Another year older!!! Was good fun

- exhausted after - getting awful close to the big 60!
A cake made with much love
Ali gave me a handbag I have had my eye on for a while
A very special present from Melissa
There is a family history with this one - if you can get to see the very old version of this book (was on ABC TV in the early 1990's and scared the bejesus out of us all honestly
Am a very lucky mum
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Friday, February 10, 2012

Another Moving Day!!!
Ali and Andrew are deciding will they be "good" neighbours or "bad" ones - judging from all the musical equipment they drag about it might be noisy - she sings and plays piano and he has a few guitars and is excellent at whatever style - self taught the pair of them.

Don and the girls had a phrase for me "the woman who gets things done" a family joke - but today I was more "the woman with the van" for all the bits the removalist wasn't allowed to touch - quietly he would have been safer than me but I managed not to break their TV's and other electrical stuff - by good luck more than anything.

A good day but no one is moving much right now.

Sunday, February 05, 2012

Alison and Andrew have discovered "Webber Cooking" When they finally got it put together - we had a long wait till the food actually cooked - although he has it figured out by now. In their rented place there is no backyard shade so he donned the Big hat and we stayed mostly inside - the yard is sparse and comfertless. But finally Andrew produced the nicest roast I have had in years...he is now Master of the Webber. I am going to like being close to one of our girls - wish it could be possible to be near both of them...Its strange after all the years apart to see them regularly.        : )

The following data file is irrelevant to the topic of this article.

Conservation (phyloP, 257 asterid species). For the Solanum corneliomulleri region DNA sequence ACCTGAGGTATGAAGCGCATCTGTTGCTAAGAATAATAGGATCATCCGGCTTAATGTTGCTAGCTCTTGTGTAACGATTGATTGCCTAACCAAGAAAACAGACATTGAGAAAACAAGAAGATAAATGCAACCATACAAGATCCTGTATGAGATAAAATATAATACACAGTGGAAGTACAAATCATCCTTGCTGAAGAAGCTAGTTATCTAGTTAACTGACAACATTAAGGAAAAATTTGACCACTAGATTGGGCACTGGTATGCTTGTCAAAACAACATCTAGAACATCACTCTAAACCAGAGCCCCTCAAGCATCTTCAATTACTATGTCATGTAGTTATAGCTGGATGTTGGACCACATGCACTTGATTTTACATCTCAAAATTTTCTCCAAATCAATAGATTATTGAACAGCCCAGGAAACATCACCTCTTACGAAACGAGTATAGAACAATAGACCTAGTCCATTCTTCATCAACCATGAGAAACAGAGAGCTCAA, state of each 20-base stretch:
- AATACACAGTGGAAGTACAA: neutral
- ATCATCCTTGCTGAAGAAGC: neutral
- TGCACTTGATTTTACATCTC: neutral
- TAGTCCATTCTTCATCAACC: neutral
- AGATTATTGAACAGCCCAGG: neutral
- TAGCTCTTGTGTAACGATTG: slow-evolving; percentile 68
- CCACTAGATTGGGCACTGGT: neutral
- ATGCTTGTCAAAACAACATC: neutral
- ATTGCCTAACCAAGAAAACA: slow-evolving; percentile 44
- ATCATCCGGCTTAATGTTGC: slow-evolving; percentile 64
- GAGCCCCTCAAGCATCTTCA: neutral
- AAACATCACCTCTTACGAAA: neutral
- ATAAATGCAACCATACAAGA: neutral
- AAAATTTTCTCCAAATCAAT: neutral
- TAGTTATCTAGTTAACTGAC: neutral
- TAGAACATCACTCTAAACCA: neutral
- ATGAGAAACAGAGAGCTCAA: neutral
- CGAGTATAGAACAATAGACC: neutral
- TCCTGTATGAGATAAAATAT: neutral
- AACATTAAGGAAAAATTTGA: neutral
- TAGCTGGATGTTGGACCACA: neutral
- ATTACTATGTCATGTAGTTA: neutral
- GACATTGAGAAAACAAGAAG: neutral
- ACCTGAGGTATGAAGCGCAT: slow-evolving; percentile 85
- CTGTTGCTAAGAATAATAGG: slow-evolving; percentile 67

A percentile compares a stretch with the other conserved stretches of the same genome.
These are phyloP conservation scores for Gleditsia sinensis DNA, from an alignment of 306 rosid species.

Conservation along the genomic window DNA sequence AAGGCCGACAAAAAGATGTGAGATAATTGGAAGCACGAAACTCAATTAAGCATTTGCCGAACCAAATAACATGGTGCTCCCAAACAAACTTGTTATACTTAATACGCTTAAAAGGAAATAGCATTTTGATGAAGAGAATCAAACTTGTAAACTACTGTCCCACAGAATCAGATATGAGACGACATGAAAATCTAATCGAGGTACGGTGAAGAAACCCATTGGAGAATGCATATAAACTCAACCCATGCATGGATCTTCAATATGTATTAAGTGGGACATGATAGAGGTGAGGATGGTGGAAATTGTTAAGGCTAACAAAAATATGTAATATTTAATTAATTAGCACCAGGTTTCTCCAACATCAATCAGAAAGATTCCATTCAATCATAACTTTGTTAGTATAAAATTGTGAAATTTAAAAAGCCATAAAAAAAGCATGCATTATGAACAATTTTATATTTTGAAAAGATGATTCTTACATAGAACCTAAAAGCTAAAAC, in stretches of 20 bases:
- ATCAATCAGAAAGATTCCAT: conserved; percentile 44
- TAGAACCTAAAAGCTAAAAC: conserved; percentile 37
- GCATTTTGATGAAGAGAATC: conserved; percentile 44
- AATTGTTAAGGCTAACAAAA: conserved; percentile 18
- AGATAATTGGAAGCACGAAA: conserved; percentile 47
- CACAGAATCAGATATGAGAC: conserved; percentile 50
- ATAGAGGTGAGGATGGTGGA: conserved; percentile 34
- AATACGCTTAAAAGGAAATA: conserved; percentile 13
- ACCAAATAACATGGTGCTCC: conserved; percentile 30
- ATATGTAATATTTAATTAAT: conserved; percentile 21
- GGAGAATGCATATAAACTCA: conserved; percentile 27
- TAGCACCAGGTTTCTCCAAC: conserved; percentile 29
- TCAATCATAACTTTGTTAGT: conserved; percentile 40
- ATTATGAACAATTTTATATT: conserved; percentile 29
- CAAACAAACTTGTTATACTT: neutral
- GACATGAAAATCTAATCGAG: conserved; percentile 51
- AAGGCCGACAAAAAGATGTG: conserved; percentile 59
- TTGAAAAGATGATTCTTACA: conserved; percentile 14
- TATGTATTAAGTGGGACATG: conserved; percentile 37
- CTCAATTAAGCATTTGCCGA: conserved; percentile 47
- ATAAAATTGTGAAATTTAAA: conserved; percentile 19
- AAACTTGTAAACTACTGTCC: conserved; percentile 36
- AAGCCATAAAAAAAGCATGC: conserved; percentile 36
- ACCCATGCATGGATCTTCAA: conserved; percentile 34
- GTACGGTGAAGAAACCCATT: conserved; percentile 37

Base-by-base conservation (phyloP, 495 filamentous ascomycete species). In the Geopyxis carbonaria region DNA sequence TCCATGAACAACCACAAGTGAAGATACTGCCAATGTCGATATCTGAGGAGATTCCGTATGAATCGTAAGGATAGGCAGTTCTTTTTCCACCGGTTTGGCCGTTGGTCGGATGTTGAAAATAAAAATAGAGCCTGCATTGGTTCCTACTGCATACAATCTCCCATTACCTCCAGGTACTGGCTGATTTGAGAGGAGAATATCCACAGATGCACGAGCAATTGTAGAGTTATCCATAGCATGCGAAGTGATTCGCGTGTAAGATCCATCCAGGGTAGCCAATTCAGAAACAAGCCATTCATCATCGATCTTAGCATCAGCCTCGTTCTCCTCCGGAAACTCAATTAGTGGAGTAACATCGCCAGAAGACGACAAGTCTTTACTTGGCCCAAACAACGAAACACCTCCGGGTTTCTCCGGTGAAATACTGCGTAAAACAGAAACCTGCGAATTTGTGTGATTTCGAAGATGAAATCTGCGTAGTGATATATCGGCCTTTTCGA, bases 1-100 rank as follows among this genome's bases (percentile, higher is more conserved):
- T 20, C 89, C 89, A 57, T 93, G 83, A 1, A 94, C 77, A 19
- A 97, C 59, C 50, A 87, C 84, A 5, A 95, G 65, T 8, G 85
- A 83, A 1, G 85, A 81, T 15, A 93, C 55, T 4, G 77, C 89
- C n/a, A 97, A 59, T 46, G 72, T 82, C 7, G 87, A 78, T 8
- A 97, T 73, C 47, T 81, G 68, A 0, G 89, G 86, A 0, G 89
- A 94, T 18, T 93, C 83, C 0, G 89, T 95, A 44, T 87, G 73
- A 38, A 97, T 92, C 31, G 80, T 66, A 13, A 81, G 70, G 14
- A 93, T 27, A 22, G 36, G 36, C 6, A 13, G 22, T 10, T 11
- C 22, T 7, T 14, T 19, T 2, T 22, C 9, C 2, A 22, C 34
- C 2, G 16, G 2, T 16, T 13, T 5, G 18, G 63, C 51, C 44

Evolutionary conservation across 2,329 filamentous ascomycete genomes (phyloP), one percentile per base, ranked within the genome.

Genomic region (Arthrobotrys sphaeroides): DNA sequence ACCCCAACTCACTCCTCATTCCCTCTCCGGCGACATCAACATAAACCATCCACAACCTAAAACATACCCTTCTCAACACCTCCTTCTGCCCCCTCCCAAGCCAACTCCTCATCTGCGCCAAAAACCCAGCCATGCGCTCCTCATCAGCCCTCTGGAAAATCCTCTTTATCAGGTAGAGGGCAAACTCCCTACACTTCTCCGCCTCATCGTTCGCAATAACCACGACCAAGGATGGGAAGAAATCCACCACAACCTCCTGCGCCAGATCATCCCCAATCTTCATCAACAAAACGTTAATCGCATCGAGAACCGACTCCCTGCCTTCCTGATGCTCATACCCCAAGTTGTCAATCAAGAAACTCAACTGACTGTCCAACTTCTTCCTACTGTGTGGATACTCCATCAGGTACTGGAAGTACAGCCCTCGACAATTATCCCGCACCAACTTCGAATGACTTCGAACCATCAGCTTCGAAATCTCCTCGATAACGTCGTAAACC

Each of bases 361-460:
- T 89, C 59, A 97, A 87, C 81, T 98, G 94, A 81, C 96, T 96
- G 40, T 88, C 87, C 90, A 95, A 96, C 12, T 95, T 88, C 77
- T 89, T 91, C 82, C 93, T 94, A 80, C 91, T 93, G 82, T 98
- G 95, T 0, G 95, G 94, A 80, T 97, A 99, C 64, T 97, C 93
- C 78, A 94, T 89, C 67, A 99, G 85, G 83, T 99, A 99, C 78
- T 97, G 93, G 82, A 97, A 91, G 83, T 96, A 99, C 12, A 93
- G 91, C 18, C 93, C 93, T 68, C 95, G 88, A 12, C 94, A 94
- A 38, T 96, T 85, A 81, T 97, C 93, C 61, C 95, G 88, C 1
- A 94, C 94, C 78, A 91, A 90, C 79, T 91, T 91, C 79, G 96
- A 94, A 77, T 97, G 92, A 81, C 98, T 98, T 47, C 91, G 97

Ali and Andrew putting the monster together on a very hot day.

SOOOOOO hungry
Looks like fun in the almost 40 degrees hot summer sun!!!!
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A wonderful send off last year...
 I just came  across these lovely photos taken late November 2011. A group I belong to which fights for farmers (and everyone's property rights held a get together for me before I left Port Macquarie. It was the best day. It was at a place called Kindee which is 40kms west of where I used to live, and reminded me of the beautiful green hilly country around Byron Bay. We had a wonderful BBQ - a really long walk down to the head of the Hastings River and then people started pulling our guitars and singing. It was so unexpected. Also unexpected was a German lady I know who started singing Irish songs...the man playing in the photo sang Australian songs from the countryside and one was a love song - I lasted one verse and had to leave the room. Later he said to me "I always get one with that song"

It was a very beautiful day and one of those days I shall always remember. Its quite likely I shall not see all of those people again, but they made me so happy that day and although I had only known most of them for a year through the group, they were kinder to me than many - sometimes strangers well met can become friends even if for only a short time.

Yet was not enough for me to want to stay. I love it here, I know I don't have the beautiful views and all of that but for me it is the people I love who are most important. All else follows. The couple who lived at this place lived amongst the most amazing beauty I have ever seen and although they constantly chipped at each other you could see how much they loved each other...It was touchable.